Like all good projects, this one started out because we had an itch to scratch…

As a Site Reliability Engineer at Google working on corporate infrastructure, there are a  large number of internally used services that need to be load balanced, both for scalability and reliability. Back in 2012, load balancing was provided by two different platforms and both presented different sets of management and stability challenges. In order to alleviate these issues, we set about looking for a replacement load balancing platform.

After evaluating a number of platforms, including existing open source projects, we were unable to find one that met all of our needs and decided to set about developing a robust and scalable load balancing platform. The requirements were not exactly complex - we needed the ability to handle traffic for unicast and anycast VIPs, perform load balancing with NAT and DSR (also known as DR), and perform adequate health checks against the backends. Above all we wanted a platform that allowed for ease of management, including automated deployment of configuration changes.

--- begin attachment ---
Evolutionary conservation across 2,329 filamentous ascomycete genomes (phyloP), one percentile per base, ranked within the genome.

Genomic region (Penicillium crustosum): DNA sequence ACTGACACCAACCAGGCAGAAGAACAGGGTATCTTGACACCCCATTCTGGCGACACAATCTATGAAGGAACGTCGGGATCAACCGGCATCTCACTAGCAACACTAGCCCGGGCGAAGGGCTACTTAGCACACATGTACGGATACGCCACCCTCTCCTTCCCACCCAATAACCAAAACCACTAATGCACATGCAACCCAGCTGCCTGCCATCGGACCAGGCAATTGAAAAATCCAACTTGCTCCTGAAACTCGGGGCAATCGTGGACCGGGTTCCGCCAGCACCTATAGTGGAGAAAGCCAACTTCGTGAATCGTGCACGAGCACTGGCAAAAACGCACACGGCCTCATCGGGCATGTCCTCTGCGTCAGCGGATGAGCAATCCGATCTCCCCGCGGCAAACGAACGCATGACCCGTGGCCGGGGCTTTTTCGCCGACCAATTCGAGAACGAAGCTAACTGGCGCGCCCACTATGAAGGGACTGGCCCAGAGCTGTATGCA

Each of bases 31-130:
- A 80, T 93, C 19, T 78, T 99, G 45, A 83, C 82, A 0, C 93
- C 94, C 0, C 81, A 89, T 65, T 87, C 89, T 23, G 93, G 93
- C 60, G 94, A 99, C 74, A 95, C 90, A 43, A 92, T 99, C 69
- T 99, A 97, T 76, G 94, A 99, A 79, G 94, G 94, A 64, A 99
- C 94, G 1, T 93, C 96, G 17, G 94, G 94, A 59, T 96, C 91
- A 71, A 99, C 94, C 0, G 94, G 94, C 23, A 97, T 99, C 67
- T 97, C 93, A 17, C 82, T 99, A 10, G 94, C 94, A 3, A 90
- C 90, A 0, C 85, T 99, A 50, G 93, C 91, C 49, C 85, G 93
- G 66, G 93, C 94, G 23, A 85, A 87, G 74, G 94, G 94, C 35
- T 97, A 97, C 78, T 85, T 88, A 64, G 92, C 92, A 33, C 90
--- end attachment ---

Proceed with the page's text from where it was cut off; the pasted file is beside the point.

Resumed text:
One of the two existing platforms was built upon Linux LVS, which provided the necessary load balancing at the network level. This was known to work successfully and we opted to retain this for the new platform. Several design decisions were made early on in the project — the first of these was to use the Go programming language, since it provided an incredibly powerful way to implement concurrency (goroutines and channels), along with easy interprocess communication (net/rpc). The second was to implement a modular multi-process architecture. The third was to simply abort and terminate a process if we ended up in an unknown state, which would ideally allow for failover and/or self-recovery.